Friday, February 15, 2019

There Opportunities for CRE in Philly's Distressed Neighborhoods

by Steve Lubetkin
Philadelphia’s diversity is driving commercial real estate activity in the city, according to Maria Gonzalez, president and CEO of HACE, a community development organization working to make its core neighborhoods a place of choice for a mixed income, ethnically diverse population.
Gonzalez, the keynote speaker at ALM’s Philadelphia Conference on Wednesday, February 13, at the Crystal Tea Room, told about 300 commercial real estate market participants that three primary waves of immigrants have expanded the city’s population mix, followed by millennials and their rising interest in urban living.

“We have seen the growth of people coming from Africa, that have settled in neighborhoods in South Philadelphia, West Philadelphia, and Southwest Philadelphia,” she says. “We have experienced a large group of immigrants from Latin America Asia and the Caribbean,” she says. “Philadelphia saw a 41 percent increase in millennials—the largest percentage of any top 10 most populous city in the US.”
Millennials “are better educated and they are wealthier, so they drive a lot of the commercial development that it’s happening in our neighborhoods,” she says. “They’re attracted by affordable rental and home ownership housing.”

Efforts to enhance Philadelphia’s walkability have also attracted baby boomers, who as empty-nesters are more interested in downsizing and enjoying an urban lifestyle with the cultural, dining, and shopping advantages that involves, she says, all of which is pushing housing prices ever higher.

Gonzalez recalled buying her first home in 1996. “I bought my house for forty thousand dollars in South Kensington,” she says, “And now the home prices in that area have been skyrocketing, where new construction homes are going for $350,000.”
Rents in the city are rising but still affordable compared to New York and Washington, DC, she says. But the city is struggling to balance rising gentrification of older neighborhoods with extreme poverty found just a few streets away.

“We see in Philadelphia a tale of two cities, where many neighborhoods are gentrifying and you see robust growth, but also we have one of the highest poverty rates in the nation, next door to all these gentrifying areas,” Gonzalez says. “Organizations like HACE are looking to work to make sure that there is equitable development in our communities.”

Gonzalez says you’ll get different answers depending on whom you ask about gentrification’s benefits.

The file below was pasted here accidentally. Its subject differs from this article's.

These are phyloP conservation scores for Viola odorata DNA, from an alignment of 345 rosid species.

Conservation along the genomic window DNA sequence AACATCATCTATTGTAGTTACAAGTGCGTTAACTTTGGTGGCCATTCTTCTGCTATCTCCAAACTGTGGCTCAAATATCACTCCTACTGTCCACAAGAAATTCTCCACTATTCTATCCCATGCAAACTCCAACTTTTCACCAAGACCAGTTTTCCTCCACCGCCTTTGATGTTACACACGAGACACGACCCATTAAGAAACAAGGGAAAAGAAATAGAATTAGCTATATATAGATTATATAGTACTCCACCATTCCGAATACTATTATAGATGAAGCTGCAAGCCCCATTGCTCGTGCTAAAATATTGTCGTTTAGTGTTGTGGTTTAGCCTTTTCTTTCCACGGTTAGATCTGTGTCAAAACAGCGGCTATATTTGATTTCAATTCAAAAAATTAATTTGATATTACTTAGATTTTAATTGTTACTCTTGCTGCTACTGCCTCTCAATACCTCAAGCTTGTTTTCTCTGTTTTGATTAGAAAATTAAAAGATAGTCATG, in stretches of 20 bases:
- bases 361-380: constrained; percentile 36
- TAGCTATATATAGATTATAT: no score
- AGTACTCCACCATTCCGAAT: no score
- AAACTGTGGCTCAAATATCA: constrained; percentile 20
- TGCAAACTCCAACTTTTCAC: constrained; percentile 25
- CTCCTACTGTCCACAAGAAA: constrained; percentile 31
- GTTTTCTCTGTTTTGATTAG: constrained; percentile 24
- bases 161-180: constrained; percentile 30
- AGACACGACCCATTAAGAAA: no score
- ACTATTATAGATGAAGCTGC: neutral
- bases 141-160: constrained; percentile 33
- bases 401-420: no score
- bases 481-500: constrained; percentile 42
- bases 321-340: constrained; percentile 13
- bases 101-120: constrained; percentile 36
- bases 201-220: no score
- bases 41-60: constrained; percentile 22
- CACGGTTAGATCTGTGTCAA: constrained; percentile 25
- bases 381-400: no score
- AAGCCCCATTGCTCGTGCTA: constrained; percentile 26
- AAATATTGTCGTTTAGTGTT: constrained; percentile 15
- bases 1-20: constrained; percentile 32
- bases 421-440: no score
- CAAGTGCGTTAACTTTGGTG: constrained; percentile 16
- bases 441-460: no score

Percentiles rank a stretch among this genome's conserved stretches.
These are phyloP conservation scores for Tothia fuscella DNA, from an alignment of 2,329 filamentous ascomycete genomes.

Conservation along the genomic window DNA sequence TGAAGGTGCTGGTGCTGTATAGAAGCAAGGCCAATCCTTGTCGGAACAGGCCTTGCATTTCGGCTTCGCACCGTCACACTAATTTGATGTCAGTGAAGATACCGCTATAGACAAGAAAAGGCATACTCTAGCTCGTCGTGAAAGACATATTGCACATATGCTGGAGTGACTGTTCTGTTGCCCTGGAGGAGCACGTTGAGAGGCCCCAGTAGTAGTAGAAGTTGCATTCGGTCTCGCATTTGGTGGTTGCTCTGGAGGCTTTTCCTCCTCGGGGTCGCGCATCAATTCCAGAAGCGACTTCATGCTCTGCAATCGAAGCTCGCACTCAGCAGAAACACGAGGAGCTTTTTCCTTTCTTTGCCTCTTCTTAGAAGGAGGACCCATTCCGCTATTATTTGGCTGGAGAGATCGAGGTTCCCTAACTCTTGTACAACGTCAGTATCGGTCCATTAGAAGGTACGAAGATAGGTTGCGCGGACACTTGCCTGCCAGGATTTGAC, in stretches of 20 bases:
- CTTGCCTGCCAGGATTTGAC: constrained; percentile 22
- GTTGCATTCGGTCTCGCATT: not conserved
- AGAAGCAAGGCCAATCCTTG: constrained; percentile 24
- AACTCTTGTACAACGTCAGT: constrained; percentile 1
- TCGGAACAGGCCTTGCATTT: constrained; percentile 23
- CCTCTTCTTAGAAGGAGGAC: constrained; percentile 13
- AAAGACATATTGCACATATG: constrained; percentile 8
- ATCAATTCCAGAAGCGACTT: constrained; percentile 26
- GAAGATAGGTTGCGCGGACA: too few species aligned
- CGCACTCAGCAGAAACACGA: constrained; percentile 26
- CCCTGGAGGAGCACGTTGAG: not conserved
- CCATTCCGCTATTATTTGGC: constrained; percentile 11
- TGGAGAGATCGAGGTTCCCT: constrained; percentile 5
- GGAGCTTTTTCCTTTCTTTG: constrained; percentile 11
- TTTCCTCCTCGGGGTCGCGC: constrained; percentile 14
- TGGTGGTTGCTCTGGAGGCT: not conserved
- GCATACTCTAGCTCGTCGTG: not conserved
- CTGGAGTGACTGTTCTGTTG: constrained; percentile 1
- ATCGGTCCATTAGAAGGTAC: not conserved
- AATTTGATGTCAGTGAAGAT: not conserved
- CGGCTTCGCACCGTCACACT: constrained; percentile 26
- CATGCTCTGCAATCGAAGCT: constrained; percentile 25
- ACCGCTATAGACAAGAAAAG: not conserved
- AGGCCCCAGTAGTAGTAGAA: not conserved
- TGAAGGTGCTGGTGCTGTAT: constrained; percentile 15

“On the upside in gentrifying neighborhoods, we can see increased goods and services and jobs. We can see reduced vacancies where new businesses are popping up and absorbing vacant storefronts, or they’re buying our businesses that are retiring that have been here for many, many years. And also it’s great for many of our neighborhoods where you see new capital investments in our communities that benefit long term and also new residents,” she says. “The downside can be a reduced demand for existing services. So maybe not everybody wants to see a bodega. They want to see more cafes or different type of businesses. So that may create some type of displacement, and vacant properties may sit for a longer period of time.”

HACE has developed a neighborhood plan in the predominantly Latinx communities it serves, Gonzalez says. It works closely with the City Commerce Department and the Philadelphia Development Corporation to provide incentives to local businesses to set up shop in their neighborhoods. HACE’s sidewalk cleaning program and other incentive programs are an effort to create pride and confidence in its neighborhood community.

HACE’s achievement is to “really build an infrastructure in our neighborhoods and the support system to be able to manage some of that growth as it comes into our neighborhoods,” she says. “One of the things that we set about to do is create an identity for our neighborhoods, where we work with our elected officials and all the stakeholders to make sure that we branded the community. We were able to build assets in our neighborhood, to have more stability, both for the commercial district and also for that residential area.”

The federal Opportunity Zone program will also have strong benefits for development in HACE’s operating areas, Gonzalez says. “That may be another potential avenue to be able to attract new investments into our neighborhood,” she says.

Gonzalez made a pitch for the 300-plus investors, developers, and market participants to consider investing in some of the city’s distressed neighborhoods.

“The city’s real estate remains a solid value proposition for investors and homeowners,” she says. “We’re hopeful that many of you consider investing in our neighborhoods and work with the organizations that are in there serving that community, because together we can also help the long term residents avoid displacement, and we can be more welcoming so that there is a symbiotic energy to our growing neighborhoods.”

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